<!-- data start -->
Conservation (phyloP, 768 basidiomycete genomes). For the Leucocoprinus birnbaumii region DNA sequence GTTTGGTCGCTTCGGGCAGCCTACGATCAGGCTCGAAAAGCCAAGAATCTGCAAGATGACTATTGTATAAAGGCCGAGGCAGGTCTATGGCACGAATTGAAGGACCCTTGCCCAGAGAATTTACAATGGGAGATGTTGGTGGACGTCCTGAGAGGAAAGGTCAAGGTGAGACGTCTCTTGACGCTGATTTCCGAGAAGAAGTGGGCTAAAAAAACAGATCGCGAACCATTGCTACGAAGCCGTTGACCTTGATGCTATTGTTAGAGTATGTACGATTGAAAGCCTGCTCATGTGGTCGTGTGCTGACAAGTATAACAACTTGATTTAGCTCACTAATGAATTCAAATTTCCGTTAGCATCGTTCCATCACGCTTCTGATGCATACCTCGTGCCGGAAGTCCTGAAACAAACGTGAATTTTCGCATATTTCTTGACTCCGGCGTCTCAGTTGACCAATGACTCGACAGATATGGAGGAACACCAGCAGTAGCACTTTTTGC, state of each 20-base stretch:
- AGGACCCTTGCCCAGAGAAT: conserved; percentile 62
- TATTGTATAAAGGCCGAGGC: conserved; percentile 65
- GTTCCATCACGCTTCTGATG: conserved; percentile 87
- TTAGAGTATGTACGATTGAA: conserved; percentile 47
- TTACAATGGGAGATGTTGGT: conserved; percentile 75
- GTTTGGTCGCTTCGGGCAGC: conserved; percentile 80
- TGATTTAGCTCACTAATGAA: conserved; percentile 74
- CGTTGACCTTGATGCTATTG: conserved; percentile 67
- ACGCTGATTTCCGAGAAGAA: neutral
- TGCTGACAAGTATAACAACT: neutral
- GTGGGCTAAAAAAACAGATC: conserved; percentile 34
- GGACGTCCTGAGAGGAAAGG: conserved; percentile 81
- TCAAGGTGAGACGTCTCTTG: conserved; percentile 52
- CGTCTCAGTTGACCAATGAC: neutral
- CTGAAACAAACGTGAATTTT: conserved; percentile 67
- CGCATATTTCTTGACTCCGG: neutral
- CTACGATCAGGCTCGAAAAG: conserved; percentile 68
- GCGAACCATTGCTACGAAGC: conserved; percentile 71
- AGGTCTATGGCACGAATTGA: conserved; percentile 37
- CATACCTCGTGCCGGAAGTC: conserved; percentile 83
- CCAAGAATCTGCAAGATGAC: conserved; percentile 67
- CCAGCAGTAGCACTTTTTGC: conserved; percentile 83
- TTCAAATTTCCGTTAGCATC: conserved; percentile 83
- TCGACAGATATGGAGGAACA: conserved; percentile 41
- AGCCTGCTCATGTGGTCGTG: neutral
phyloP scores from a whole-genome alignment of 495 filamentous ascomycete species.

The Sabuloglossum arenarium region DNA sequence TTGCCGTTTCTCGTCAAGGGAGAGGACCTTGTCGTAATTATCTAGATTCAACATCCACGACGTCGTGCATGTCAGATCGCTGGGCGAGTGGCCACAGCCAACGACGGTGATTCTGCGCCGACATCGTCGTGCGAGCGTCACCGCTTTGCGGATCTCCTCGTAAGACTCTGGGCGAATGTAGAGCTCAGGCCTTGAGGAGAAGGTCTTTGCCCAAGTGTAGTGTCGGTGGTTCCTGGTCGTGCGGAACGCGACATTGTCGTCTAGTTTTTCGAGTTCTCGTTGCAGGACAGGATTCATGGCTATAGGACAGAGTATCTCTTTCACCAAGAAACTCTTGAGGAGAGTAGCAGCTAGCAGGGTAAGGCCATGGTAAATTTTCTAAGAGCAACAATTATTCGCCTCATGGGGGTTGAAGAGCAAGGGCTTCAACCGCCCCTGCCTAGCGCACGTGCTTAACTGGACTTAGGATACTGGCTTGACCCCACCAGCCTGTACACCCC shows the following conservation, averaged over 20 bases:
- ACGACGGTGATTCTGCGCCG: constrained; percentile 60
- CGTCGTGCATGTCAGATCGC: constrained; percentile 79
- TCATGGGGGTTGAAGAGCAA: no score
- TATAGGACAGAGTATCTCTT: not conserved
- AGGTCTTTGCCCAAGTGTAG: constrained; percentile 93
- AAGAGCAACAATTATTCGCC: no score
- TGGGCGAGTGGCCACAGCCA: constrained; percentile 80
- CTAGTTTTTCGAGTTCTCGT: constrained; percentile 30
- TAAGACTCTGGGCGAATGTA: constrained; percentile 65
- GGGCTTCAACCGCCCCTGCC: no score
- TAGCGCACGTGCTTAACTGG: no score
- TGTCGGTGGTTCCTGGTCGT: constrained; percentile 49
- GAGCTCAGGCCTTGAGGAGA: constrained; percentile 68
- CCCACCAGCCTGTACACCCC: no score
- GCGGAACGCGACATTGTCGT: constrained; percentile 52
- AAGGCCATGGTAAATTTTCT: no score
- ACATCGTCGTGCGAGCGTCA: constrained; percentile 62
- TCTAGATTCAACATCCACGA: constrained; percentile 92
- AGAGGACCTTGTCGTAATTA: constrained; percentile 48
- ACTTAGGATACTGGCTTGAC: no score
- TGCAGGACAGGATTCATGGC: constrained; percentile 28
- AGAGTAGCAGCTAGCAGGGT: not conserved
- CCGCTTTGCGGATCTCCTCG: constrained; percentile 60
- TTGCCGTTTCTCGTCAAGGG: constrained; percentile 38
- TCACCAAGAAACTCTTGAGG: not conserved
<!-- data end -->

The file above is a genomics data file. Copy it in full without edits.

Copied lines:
Conservation (phyloP, 768 basidiomycete genomes). For the Leucocoprinus birnbaumii region DNA sequence GTTTGGTCGCTTCGGGCAGCCTACGATCAGGCTCGAAAAGCCAAGAATCTGCAAGATGACTATTGTATAAAGGCCGAGGCAGGTCTATGGCACGAATTGAAGGACCCTTGCCCAGAGAATTTACAATGGGAGATGTTGGTGGACGTCCTGAGAGGAAAGGTCAAGGTGAGACGTCTCTTGACGCTGATTTCCGAGAAGAAGTGGGCTAAAAAAACAGATCGCGAACCATTGCTACGAAGCCGTTGACCTTGATGCTATTGTTAGAGTATGTACGATTGAAAGCCTGCTCATGTGGTCGTGTGCTGACAAGTATAACAACTTGATTTAGCTCACTAATGAATTCAAATTTCCGTTAGCATCGTTCCATCACGCTTCTGATGCATACCTCGTGCCGGAAGTCCTGAAACAAACGTGAATTTTCGCATATTTCTTGACTCCGGCGTCTCAGTTGACCAATGACTCGACAGATATGGAGGAACACCAGCAGTAGCACTTTTTGC, state of each 20-base stretch:
- AGGACCCTTGCCCAGAGAAT: conserved; percentile 62
- TATTGTATAAAGGCCGAGGC: conserved; percentile 65
- GTTCCATCACGCTTCTGATG: conserved; percentile 87
- TTAGAGTATGTACGATTGAA: conserved; percentile 47
- TTACAATGGGAGATGTTGGT: conserved; percentile 75
- GTTTGGTCGCTTCGGGCAGC: conserved; percentile 80
- TGATTTAGCTCACTAATGAA: conserved; percentile 74
- CGTTGACCTTGATGCTATTG: conserved; percentile 67
- ACGCTGATTTCCGAGAAGAA: neutral
- TGCTGACAAGTATAACAACT: neutral
- GTGGGCTAAAAAAACAGATC: conserved; percentile 34
- GGACGTCCTGAGAGGAAAGG: conserved; percentile 81
- TCAAGGTGAGACGTCTCTTG: conserved; percentile 52
- CGTCTCAGTTGACCAATGAC: neutral
- CTGAAACAAACGTGAATTTT: conserved; percentile 67
- CGCATATTTCTTGACTCCGG: neutral
- CTACGATCAGGCTCGAAAAG: conserved; percentile 68
- GCGAACCATTGCTACGAAGC: conserved; percentile 71
- AGGTCTATGGCACGAATTGA: conserved; percentile 37
- CATACCTCGTGCCGGAAGTC: conserved; percentile 83
- CCAAGAATCTGCAAGATGAC: conserved; percentile 67
- CCAGCAGTAGCACTTTTTGC: conserved; percentile 83
- TTCAAATTTCCGTTAGCATC: conserved; percentile 83
- TCGACAGATATGGAGGAACA: conserved; percentile 41
- AGCCTGCTCATGTGGTCGTG: neutral
phyloP scores from a whole-genome alignment of 495 filamentous ascomycete species.

The Sabuloglossum arenarium region DNA sequence TTGCCGTTTCTCGTCAAGGGAGAGGACCTTGTCGTAATTATCTAGATTCAACATCCACGACGTCGTGCATGTCAGATCGCTGGGCGAGTGGCCACAGCCAACGACGGTGATTCTGCGCCGACATCGTCGTGCGAGCGTCACCGCTTTGCGGATCTCCTCGTAAGACTCTGGGCGAATGTAGAGCTCAGGCCTTGAGGAGAAGGTCTTTGCCCAAGTGTAGTGTCGGTGGTTCCTGGTCGTGCGGAACGCGACATTGTCGTCTAGTTTTTCGAGTTCTCGTTGCAGGACAGGATTCATGGCTATAGGACAGAGTATCTCTTTCACCAAGAAACTCTTGAGGAGAGTAGCAGCTAGCAGGGTAAGGCCATGGTAAATTTTCTAAGAGCAACAATTATTCGCCTCATGGGGGTTGAAGAGCAAGGGCTTCAACCGCCCCTGCCTAGCGCACGTGCTTAACTGGACTTAGGATACTGGCTTGACCCCACCAGCCTGTACACCCC shows the following conservation, averaged over 20 bases:
- ACGACGGTGATTCTGCGCCG: constrained; percentile 60
- CGTCGTGCATGTCAGATCGC: constrained; percentile 79
- TCATGGGGGTTGAAGAGCAA: no score
- TATAGGACAGAGTATCTCTT: not conserved
- AGGTCTTTGCCCAAGTGTAG: constrained; percentile 93
- AAGAGCAACAATTATTCGCC: no score
- TGGGCGAGTGGCCACAGCCA: constrained; percentile 80
- CTAGTTTTTCGAGTTCTCGT: constrained; percentile 30
- TAAGACTCTGGGCGAATGTA: constrained; percentile 65
- GGGCTTCAACCGCCCCTGCC: no score
- TAGCGCACGTGCTTAACTGG: no score
- TGTCGGTGGTTCCTGGTCGT: constrained; percentile 49
- GAGCTCAGGCCTTGAGGAGA: constrained; percentile 68
- CCCACCAGCCTGTACACCCC: no score
- GCGGAACGCGACATTGTCGT: constrained; percentile 52
- AAGGCCATGGTAAATTTTCT: no score
- ACATCGTCGTGCGAGCGTCA: constrained; percentile 62
- TCTAGATTCAACATCCACGA: constrained; percentile 92
- AGAGGACCTTGTCGTAATTA: constrained; percentile 48
- ACTTAGGATACTGGCTTGAC: no score
- TGCAGGACAGGATTCATGGC: constrained; percentile 28
- AGAGTAGCAGCTAGCAGGGT: not conserved
- CCGCTTTGCGGATCTCCTCG: constrained; percentile 60
- TTGCCGTTTCTCGTCAAGGG: constrained; percentile 38
- TCACCAAGAAACTCTTGAGG: not conserved